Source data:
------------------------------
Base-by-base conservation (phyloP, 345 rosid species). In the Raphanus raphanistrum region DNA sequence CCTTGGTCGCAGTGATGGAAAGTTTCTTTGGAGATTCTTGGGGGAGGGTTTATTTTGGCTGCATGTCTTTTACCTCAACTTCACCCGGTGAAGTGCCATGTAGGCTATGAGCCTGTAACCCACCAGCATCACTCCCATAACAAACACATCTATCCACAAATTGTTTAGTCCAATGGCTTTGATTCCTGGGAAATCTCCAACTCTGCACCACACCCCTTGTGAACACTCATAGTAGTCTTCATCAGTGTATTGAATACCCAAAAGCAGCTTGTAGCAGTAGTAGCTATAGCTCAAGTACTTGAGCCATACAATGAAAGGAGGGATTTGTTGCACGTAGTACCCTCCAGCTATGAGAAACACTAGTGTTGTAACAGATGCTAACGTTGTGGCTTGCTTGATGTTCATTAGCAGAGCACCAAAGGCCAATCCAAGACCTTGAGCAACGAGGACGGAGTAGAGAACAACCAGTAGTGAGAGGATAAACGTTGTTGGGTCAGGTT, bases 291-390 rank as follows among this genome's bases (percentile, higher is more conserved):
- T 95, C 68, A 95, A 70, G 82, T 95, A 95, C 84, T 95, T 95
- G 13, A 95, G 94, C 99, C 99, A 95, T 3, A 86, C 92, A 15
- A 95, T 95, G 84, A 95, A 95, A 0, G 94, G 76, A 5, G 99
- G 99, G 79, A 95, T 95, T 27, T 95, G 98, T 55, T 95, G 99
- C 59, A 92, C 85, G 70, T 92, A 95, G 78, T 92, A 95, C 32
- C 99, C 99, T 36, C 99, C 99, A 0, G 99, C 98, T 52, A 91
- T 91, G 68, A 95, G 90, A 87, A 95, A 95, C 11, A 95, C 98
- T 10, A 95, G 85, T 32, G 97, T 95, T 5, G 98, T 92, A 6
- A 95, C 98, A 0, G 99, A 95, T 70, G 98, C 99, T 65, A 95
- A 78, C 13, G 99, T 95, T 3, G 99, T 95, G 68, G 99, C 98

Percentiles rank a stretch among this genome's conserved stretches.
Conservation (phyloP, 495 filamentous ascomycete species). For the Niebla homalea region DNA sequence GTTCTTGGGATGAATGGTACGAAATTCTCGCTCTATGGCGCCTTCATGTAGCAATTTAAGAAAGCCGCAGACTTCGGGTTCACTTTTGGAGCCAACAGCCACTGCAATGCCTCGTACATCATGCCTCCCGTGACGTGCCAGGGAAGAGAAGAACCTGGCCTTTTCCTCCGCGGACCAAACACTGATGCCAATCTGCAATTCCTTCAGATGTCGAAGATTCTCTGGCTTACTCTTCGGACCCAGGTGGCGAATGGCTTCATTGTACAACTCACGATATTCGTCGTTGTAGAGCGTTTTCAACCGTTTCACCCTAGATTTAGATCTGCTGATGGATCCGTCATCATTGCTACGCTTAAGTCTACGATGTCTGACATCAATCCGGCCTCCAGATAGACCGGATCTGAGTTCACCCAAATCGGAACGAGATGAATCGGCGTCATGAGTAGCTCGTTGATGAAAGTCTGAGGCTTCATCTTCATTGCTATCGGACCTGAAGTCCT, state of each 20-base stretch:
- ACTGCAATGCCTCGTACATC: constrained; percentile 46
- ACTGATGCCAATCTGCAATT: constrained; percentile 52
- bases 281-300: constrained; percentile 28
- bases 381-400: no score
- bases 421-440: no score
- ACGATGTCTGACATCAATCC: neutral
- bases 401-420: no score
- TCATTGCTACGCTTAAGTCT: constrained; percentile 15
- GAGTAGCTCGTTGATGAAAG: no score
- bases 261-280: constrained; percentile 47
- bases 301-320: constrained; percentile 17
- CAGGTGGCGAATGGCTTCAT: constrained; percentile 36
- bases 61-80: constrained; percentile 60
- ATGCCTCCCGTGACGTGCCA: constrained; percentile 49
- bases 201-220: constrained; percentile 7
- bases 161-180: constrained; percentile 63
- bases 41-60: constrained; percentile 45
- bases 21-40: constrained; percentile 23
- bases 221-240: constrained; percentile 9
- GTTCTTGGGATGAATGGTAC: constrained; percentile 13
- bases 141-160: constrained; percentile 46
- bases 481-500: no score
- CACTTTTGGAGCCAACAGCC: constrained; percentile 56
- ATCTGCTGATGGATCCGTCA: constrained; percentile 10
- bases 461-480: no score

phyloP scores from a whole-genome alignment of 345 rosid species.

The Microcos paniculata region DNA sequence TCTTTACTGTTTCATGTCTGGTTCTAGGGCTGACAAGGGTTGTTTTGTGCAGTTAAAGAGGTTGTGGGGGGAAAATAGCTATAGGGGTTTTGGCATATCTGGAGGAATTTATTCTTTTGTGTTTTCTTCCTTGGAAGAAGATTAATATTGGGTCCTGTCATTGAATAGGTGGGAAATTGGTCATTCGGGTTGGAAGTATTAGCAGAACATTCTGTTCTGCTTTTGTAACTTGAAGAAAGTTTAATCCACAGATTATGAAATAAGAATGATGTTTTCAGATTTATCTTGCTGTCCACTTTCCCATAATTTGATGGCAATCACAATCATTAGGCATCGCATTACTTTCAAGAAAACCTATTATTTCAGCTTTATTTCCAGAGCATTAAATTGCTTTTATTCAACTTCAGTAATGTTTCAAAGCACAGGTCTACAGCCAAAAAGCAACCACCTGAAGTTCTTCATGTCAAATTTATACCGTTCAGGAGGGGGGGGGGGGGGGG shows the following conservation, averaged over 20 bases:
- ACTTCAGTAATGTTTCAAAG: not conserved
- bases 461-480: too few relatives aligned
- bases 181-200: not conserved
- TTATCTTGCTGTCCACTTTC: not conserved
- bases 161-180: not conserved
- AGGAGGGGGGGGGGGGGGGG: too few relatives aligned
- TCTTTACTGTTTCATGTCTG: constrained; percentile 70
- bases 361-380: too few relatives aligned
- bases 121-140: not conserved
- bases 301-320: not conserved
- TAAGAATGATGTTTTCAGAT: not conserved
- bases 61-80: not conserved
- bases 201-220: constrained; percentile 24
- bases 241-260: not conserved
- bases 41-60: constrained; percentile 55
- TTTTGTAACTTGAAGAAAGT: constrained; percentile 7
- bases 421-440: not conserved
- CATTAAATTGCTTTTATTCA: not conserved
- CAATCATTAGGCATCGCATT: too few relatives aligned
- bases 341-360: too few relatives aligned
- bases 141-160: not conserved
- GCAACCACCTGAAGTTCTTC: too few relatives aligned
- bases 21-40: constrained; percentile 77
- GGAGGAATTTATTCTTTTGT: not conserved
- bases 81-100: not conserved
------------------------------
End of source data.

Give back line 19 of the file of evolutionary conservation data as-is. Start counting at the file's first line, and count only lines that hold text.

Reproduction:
- ACGATGTCTGACATCAATCC: neutral